In B2B sales, the ability to gather, document, and distribute competitive intelligence is critical — you need a competitive intelligence program.
Sales Reps need to understand the competitive advantage over the vendors selling against them.
The marketing team needs to leverage competitive insights in their messaging and copy.
And other members of the go-to-market and product teams need this as they work to understand the market landscape.
Before we go too far, let’s cover a couple of the basics.
What is competitive intelligence?
Competitive intelligence (CI) gathers and analyzes all available information about your competitors.
This research often uses both public and private information gathered through:
- Competitor websites.
- Press releases
- Win-loss reviews with current and potential customers.
- Past employees
- Industry experts and analysts
- Social media posts from the vendor and their employees
- Competitive Intelligence tools like Crayon, Klue, and others.
Starting a Competitive Intelligence Program (CI Program)
When you’re ready to get started with competitive intelligence, there are some essential steps and best practices you should follow.
Define what competitive intelligence means for your organization
How will competitive intelligence fit into your business strategy? Is the goal to identify emerging trends, understand brand perception, drive more revenue, etc.?
Who will own the gathering of the information? Will this be in solution or product marketing? Will you create a CI team and hire seasoned competitive intelligence professionals?
How will you measure the success of your efforts? Consider your business goals and review our article on key business metrics to determine the answer to these questions.
Understand what information you need and who needs it
Based on the goals you set for your CI Program, what information are you looking to capture, and on what frequency?
Who are the key stakeholder groups internally? Your sales team? Marketing? Product?
Will this information be used by executives to shape strategy, or just tactically in the field as you work with customers?
Set up a process for gathering intelligence
How will you gather information?
We discussed many options above, ranging from using search engines, one of the many tools available for CI, public data sources like competitor’s websites, etc.?
Gathering competitive intelligence is part science and part art, document the processes you are using.
Which competitors will you monitor? Just your closest competitors or will you go broader and include indirect competitors?
Will your market research include analyzing specific industries for emerging trends, spending time with analysts in your space, gathering data at events, etc.?
Collect data from all available sources
Go collect the data.
Analyze and interpret the data you’ve collected
As you look at the competitive landscape and the market intelligence you have gathered, you must determine what it all means.
And what you are looking for will vary based on the goals of your competitive intelligence efforts.
Distribute your findings to the appropriate people
Depending on your goals, deliver an overview of your competitive intelligence findings to key stakeholders and ensure you provide actionable information to those teams.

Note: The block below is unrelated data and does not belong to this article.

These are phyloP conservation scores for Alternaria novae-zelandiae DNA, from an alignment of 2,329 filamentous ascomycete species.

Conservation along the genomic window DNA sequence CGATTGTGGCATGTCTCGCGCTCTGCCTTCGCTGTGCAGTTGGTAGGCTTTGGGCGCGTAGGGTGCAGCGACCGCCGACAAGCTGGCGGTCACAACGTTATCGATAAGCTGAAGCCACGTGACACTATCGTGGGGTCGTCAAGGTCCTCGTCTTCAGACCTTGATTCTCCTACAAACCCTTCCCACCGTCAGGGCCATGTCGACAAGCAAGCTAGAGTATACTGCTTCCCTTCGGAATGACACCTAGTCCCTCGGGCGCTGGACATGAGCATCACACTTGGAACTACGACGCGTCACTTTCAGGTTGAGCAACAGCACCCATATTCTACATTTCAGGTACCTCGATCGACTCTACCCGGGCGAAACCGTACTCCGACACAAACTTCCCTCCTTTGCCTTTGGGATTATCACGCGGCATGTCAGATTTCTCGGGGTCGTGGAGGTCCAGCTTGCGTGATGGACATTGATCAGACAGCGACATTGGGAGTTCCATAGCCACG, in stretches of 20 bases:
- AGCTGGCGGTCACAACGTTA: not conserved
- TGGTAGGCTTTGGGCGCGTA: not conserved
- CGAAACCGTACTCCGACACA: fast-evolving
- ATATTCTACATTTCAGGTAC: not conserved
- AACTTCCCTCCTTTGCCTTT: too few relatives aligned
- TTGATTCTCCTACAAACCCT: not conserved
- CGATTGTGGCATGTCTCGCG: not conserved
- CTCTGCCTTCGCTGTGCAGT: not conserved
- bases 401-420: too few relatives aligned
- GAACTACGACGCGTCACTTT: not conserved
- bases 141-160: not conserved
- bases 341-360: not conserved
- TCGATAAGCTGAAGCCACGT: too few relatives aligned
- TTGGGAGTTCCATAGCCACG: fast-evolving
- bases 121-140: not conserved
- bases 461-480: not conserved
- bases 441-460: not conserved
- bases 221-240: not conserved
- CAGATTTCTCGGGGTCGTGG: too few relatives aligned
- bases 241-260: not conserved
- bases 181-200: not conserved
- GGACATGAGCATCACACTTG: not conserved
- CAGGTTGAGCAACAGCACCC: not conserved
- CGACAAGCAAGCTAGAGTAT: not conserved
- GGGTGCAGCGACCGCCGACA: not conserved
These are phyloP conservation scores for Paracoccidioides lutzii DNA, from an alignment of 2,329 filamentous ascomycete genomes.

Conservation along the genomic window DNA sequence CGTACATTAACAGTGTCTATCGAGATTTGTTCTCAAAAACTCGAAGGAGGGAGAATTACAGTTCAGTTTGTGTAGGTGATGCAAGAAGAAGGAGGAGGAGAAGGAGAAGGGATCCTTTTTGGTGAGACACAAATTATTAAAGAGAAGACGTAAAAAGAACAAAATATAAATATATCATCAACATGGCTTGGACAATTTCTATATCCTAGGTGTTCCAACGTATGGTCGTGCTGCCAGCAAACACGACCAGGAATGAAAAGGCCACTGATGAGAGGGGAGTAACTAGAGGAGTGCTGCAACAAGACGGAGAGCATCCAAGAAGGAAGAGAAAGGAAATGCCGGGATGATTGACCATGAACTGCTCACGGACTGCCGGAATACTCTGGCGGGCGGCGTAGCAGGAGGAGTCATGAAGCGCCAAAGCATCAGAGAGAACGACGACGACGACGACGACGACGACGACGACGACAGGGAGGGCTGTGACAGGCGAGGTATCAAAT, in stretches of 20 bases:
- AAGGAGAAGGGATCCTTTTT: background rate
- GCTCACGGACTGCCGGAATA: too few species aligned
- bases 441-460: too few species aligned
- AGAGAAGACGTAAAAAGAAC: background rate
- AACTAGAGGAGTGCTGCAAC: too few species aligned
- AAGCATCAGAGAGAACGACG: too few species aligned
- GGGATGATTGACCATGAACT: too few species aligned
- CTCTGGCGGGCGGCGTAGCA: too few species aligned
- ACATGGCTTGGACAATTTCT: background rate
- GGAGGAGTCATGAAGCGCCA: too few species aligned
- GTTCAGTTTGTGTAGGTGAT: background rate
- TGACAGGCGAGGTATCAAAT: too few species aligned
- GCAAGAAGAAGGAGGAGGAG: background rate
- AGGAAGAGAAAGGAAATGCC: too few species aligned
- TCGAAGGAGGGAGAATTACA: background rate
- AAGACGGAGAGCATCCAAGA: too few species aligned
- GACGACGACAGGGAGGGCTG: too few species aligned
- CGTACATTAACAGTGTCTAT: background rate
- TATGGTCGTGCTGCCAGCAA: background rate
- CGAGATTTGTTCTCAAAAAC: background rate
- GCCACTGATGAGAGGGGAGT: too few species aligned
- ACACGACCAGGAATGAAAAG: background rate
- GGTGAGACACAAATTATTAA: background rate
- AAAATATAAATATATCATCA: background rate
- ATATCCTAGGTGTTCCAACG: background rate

Are you recommending a change to your sales process? Ensure sales leaders, operations, and enablement teams are involved.
Is your sales cycle longer than necessary because your competitors are pointing out weaknesses in your product, weaknesses you were not aware of in the first place?
Or has your competitive intelligence identified new pain points in your target customers, and you need to move before your competitors solve this problem and take a leadership position in the industry?
Review and iterate
Your efforts are like any other program you run.
Continuous improvement is required to achieve long-term business value and stay ahead of your competitors.
At least twice a year, if not quarterly, review your program and make appropriate improvements.
And if you are losing market share, make sure your focus your competitive analysis on the competitors currently beating you up.
Popular Competitive Intelligence Tools
There are many options for competitive intelligence tools on the market, and the solution you choose should fit your specific needs.
Here are a few popular competitive intelligence tools:
Gain competitive insights, track competitors, and benchmark against them with Crayon.
Klue competitive intelligence tool gives you the ability to see what your competitors are up to and understand how they win.
Meltwater competitive intelligence software provides real-time insights into your competitor’s online activity.
Owler is a competitive intelligence platform that offers company reviews, news, and insights.
Crayon vs. Klue vs Meltwater vs Owler
How do these platforms compare to one another?
- All four platforms offer competitive insights, tracking, and benchmarking capabilities.
- Crayon, Klue, and Meltwater all have real-time updates of competitor activity.
Are There Any Good Free Competitive Intelligence Tools?
If you are looking for free market intelligence tools, consider these options.
Google Alerts is a free competitive intelligence tool that monitors the web for mentions of your competitors and delivers them to you in real-time.
The free version of BuzzSumo is limited but capable of tracking competitors, terms, and more.
Final thoughts on your competitive intelligence program
Competitive intelligence is not a project you run every so often — it is an ongoing part of your go-to-market strategy that is always-on.
The processes used, including win-loss analysis, reviewing changes to landing pages on your competitor’s websites, and similar activities, allow your business to make informed decisions, continuously improve, and better serve your customers.